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Online cyclobutch

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Re: Getting home - got any good stories?
« Reply #5 on: 03.04. 2014 12:32 »
Back in ’79 I’d just stepped up from a CD175 to my A10. My girlfriend booked a cottage down at the end of Cornwall for a week’s break in June, immediately after my engineering exams finished. We were to head out with my pal and his girlfriend on his ex-plod Triumph. I had problems with a slipping clutch but could only look at this in the Friday after my exams. We ended up riding out to Grays to buy a new clutch centre and plates. This was all installed late in to the night on Friday.

I got a couple of hours sleep on his floor and then we were up at first light Saturday heading out. Running from Chelmsford (mid Essex) down the A12 I’m getting problems before we even hit town. After several stops and plug swaps we decide, based on the smell, that I’ve picked up some bad fuel (???). So we pour that into the ground and stick some from his in. Out at Eddy Grimsteads we wait for the shop to open and then stock up with more plugs. In town the clutch is dragging and things are substantially overheating.

For some reason we’d elected to head out on the M4, but on the approach to that I have the head gasket let go. As we’re standing around scratching our heads a couple of diamond geezers pull up in a van and offer a ride to Bristol. So the bike is slung in the back and off we go. Lucky we’re on Bit bikes they say or they wouldn’t have stopped. If I’d been on the CD I’d have been over half way there and still running thinks I. Probably driving around 80 plus now with my pal hanging on for grim death in our slipstream. I’m in the back supporting the bike with the girl friend up front sitting between them. The van is a tip with a lot of scruffy copies of Easyriders lying about. We’re soon enjoying the conviviality of dense smoke from the spliffs they keep on the go. I doze.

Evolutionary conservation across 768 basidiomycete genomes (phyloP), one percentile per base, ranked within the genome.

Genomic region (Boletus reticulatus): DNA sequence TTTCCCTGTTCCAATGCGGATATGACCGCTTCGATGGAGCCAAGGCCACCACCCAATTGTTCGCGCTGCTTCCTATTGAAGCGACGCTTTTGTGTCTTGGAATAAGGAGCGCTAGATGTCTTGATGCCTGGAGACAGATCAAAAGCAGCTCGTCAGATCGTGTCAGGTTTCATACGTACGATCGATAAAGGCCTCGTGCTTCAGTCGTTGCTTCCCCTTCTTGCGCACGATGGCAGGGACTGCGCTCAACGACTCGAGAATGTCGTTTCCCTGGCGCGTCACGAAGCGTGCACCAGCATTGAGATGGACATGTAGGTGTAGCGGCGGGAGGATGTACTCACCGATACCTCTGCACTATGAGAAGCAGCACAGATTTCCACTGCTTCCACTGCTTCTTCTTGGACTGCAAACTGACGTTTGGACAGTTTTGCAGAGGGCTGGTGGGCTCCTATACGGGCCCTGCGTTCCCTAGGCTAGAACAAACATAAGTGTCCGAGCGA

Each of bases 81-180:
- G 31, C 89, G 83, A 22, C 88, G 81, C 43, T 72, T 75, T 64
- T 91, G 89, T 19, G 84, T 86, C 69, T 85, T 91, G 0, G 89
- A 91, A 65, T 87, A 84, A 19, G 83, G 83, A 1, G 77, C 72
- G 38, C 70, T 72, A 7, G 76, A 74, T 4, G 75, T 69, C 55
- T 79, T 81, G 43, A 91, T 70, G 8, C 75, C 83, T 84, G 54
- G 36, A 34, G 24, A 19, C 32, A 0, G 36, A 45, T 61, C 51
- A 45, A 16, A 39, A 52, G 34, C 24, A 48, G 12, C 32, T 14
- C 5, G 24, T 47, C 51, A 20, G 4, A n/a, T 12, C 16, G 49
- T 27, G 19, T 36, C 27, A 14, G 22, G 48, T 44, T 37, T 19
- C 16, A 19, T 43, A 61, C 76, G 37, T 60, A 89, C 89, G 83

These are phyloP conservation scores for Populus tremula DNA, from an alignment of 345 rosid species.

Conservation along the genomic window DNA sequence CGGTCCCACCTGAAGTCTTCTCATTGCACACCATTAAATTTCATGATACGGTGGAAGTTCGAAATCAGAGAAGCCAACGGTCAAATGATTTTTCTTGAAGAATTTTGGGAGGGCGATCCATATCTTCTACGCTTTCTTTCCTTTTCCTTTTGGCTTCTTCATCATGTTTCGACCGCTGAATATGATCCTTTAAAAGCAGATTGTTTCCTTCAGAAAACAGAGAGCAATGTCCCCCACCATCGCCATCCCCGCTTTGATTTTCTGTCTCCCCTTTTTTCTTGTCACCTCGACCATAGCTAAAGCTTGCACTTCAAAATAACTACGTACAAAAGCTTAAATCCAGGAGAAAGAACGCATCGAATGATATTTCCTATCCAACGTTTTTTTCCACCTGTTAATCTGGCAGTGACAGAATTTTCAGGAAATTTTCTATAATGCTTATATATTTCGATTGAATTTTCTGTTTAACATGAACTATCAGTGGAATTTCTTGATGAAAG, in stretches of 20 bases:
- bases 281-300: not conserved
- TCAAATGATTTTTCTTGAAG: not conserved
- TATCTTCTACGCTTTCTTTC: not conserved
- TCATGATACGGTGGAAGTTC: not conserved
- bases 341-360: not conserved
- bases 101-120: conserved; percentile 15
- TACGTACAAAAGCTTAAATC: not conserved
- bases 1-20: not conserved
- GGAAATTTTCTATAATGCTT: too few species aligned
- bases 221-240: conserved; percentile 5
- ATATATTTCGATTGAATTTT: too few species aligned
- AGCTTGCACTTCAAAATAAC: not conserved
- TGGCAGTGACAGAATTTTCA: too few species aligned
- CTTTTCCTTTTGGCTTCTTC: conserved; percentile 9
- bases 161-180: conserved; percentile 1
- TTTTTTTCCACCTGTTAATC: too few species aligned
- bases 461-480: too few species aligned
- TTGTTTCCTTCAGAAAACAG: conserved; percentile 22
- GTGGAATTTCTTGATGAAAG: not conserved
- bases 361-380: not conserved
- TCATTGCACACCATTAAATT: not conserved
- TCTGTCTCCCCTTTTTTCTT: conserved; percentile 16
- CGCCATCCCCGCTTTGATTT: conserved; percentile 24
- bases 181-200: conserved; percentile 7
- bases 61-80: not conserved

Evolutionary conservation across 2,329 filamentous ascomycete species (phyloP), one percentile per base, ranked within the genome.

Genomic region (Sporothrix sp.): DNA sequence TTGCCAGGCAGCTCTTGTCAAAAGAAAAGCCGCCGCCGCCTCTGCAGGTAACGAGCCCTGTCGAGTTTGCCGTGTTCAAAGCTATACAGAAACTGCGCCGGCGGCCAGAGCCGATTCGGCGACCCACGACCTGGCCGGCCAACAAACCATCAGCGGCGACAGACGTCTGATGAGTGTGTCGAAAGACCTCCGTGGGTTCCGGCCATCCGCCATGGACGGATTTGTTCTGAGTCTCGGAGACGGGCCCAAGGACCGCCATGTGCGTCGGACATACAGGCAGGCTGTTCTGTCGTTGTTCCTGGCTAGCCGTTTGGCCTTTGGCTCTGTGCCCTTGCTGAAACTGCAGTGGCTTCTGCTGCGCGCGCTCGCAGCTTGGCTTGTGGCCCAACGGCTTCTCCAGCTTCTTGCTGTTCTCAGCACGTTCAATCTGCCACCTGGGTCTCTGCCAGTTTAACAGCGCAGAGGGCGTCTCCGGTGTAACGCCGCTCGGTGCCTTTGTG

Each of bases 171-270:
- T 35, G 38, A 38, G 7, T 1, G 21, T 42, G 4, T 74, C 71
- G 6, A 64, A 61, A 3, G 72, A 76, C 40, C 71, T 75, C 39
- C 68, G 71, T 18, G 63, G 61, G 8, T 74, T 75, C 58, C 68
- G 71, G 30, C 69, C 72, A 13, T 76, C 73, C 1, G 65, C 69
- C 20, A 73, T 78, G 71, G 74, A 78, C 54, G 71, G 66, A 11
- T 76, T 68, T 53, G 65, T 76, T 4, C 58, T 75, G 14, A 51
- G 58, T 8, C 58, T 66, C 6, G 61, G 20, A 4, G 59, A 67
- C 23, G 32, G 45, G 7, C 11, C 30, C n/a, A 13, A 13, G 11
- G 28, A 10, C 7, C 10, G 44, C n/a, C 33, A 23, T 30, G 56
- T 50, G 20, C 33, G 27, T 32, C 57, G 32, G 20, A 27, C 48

Down in Bristol on some grotty estate they park up and open a garage to reveal an A7 chop and a late model but seemingly all chromed Bonneville. The girls head indoors for sleep while we set about fitting the (composite) head gasket they give us. The Bonneville is clearly a work in progress but the guy slings a seat foam on the frame rails and goes racing off somewhere. He’s back within 15 minutes in a similar hurry. If anyone follow him in he says – tell them he hasn’t been out. We have some weirdness with the neighbour who wants us to cut rocker box gaskets from some cork sheet he has and it’s real difficult talking him out of that. Meanwhile the guys missus has found our girlfriends in one of the beds and is throwing a wobbler. And one of the local kids has ridden a bicycle into my tank that’s on the ground and busted the tank badge.   

So 9:30 in the evening and it’s time to go. We make it down to St Just by around 7:30 on the Sunday morning having had to stop at an automatic dispensing filling station during the night. We couldn’t use all of the fuel between us from the £10 note that we had to insert. So belligerently poured the rest of it on the forecourt to get our money’s worth. The head gasket was just beginning to squeak again too.

On the Wednesday, the clutch centre which as supplied had been the wrong one and I’d taken a file to let go, so we stripped out and put the old one back in.